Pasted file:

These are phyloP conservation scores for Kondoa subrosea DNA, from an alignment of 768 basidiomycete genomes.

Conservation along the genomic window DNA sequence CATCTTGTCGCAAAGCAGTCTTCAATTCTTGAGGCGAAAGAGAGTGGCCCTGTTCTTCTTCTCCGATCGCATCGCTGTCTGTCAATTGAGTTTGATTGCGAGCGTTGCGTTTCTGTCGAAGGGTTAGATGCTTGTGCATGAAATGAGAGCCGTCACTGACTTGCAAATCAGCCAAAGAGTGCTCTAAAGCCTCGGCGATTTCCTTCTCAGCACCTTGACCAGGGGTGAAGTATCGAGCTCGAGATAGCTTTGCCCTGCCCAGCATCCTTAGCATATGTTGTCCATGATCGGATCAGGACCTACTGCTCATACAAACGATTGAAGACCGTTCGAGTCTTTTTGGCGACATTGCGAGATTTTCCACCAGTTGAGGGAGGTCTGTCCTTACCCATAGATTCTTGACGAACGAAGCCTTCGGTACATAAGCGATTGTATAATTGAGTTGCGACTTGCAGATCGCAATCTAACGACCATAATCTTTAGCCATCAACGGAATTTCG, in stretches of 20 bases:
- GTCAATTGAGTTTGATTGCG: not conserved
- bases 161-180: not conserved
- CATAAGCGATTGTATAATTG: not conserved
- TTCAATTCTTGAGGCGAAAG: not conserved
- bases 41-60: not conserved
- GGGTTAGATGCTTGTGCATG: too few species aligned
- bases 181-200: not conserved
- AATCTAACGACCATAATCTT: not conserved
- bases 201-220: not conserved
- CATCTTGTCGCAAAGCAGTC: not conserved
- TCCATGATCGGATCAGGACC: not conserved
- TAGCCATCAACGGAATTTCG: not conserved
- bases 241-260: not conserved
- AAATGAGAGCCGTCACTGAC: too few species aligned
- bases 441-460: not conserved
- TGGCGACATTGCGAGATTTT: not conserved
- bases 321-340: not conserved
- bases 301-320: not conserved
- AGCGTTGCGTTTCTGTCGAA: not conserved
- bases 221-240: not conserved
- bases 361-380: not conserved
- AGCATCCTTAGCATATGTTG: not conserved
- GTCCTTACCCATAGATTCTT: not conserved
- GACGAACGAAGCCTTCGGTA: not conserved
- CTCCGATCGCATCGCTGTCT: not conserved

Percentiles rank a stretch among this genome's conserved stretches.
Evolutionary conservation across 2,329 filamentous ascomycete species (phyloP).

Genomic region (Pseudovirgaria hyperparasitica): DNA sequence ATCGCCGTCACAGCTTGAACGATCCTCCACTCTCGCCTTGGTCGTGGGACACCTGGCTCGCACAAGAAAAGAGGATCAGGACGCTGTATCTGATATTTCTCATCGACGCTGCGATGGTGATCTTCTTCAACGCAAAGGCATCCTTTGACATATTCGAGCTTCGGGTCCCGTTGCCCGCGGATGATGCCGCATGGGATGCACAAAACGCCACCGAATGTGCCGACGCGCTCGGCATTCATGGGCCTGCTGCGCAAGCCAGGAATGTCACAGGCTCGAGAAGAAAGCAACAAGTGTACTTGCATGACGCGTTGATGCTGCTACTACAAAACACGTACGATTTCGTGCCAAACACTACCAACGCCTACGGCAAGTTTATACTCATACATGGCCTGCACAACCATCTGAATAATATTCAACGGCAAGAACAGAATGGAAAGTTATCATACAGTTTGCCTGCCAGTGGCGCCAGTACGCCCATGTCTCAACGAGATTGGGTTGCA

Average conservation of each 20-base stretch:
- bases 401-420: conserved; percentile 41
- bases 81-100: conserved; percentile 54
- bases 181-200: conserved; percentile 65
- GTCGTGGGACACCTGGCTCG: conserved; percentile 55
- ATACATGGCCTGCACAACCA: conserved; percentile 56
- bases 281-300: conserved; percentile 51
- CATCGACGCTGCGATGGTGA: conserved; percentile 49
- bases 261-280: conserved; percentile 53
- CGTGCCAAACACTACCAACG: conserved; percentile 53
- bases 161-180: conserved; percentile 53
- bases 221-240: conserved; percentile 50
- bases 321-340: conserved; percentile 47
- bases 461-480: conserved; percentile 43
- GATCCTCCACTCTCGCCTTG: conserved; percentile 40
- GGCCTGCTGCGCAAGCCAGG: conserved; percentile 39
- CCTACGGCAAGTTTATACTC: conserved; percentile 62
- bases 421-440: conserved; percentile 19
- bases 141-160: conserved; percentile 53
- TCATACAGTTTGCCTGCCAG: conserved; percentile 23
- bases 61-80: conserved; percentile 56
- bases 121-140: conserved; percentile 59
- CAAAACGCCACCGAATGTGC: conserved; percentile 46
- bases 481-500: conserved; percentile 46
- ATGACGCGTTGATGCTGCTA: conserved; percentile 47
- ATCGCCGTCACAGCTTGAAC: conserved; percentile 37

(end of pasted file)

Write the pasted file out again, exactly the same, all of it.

These are phyloP conservation scores for Kondoa subrosea DNA, from an alignment of 768 basidiomycete genomes.

Conservation along the genomic window DNA sequence CATCTTGTCGCAAAGCAGTCTTCAATTCTTGAGGCGAAAGAGAGTGGCCCTGTTCTTCTTCTCCGATCGCATCGCTGTCTGTCAATTGAGTTTGATTGCGAGCGTTGCGTTTCTGTCGAAGGGTTAGATGCTTGTGCATGAAATGAGAGCCGTCACTGACTTGCAAATCAGCCAAAGAGTGCTCTAAAGCCTCGGCGATTTCCTTCTCAGCACCTTGACCAGGGGTGAAGTATCGAGCTCGAGATAGCTTTGCCCTGCCCAGCATCCTTAGCATATGTTGTCCATGATCGGATCAGGACCTACTGCTCATACAAACGATTGAAGACCGTTCGAGTCTTTTTGGCGACATTGCGAGATTTTCCACCAGTTGAGGGAGGTCTGTCCTTACCCATAGATTCTTGACGAACGAAGCCTTCGGTACATAAGCGATTGTATAATTGAGTTGCGACTTGCAGATCGCAATCTAACGACCATAATCTTTAGCCATCAACGGAATTTCG, in stretches of 20 bases:
- GTCAATTGAGTTTGATTGCG: not conserved
- bases 161-180: not conserved
- CATAAGCGATTGTATAATTG: not conserved
- TTCAATTCTTGAGGCGAAAG: not conserved
- bases 41-60: not conserved
- GGGTTAGATGCTTGTGCATG: too few species aligned
- bases 181-200: not conserved
- AATCTAACGACCATAATCTT: not conserved
- bases 201-220: not conserved
- CATCTTGTCGCAAAGCAGTC: not conserved
- TCCATGATCGGATCAGGACC: not conserved
- TAGCCATCAACGGAATTTCG: not conserved
- bases 241-260: not conserved
- AAATGAGAGCCGTCACTGAC: too few species aligned
- bases 441-460: not conserved
- TGGCGACATTGCGAGATTTT: not conserved
- bases 321-340: not conserved
- bases 301-320: not conserved
- AGCGTTGCGTTTCTGTCGAA: not conserved
- bases 221-240: not conserved
- bases 361-380: not conserved
- AGCATCCTTAGCATATGTTG: not conserved
- GTCCTTACCCATAGATTCTT: not conserved
- GACGAACGAAGCCTTCGGTA: not conserved
- CTCCGATCGCATCGCTGTCT: not conserved

Percentiles rank a stretch among this genome's conserved stretches.
Evolutionary conservation across 2,329 filamentous ascomycete species (phyloP).

Genomic region (Pseudovirgaria hyperparasitica): DNA sequence ATCGCCGTCACAGCTTGAACGATCCTCCACTCTCGCCTTGGTCGTGGGACACCTGGCTCGCACAAGAAAAGAGGATCAGGACGCTGTATCTGATATTTCTCATCGACGCTGCGATGGTGATCTTCTTCAACGCAAAGGCATCCTTTGACATATTCGAGCTTCGGGTCCCGTTGCCCGCGGATGATGCCGCATGGGATGCACAAAACGCCACCGAATGTGCCGACGCGCTCGGCATTCATGGGCCTGCTGCGCAAGCCAGGAATGTCACAGGCTCGAGAAGAAAGCAACAAGTGTACTTGCATGACGCGTTGATGCTGCTACTACAAAACACGTACGATTTCGTGCCAAACACTACCAACGCCTACGGCAAGTTTATACTCATACATGGCCTGCACAACCATCTGAATAATATTCAACGGCAAGAACAGAATGGAAAGTTATCATACAGTTTGCCTGCCAGTGGCGCCAGTACGCCCATGTCTCAACGAGATTGGGTTGCA

Average conservation of each 20-base stretch:
- bases 401-420: conserved; percentile 41
- bases 81-100: conserved; percentile 54
- bases 181-200: conserved; percentile 65
- GTCGTGGGACACCTGGCTCG: conserved; percentile 55
- ATACATGGCCTGCACAACCA: conserved; percentile 56
- bases 281-300: conserved; percentile 51
- CATCGACGCTGCGATGGTGA: conserved; percentile 49
- bases 261-280: conserved; percentile 53
- CGTGCCAAACACTACCAACG: conserved; percentile 53
- bases 161-180: conserved; percentile 53
- bases 221-240: conserved; percentile 50
- bases 321-340: conserved; percentile 47
- bases 461-480: conserved; percentile 43
- GATCCTCCACTCTCGCCTTG: conserved; percentile 40
- GGCCTGCTGCGCAAGCCAGG: conserved; percentile 39
- CCTACGGCAAGTTTATACTC: conserved; percentile 62
- bases 421-440: conserved; percentile 19
- bases 141-160: conserved; percentile 53
- TCATACAGTTTGCCTGCCAG: conserved; percentile 23
- bases 61-80: conserved; percentile 56
- bases 121-140: conserved; percentile 59
- CAAAACGCCACCGAATGTGC: conserved; percentile 46
- bases 481-500: conserved; percentile 46
- ATGACGCGTTGATGCTGCTA: conserved; percentile 47
- ATCGCCGTCACAGCTTGAAC: conserved; percentile 37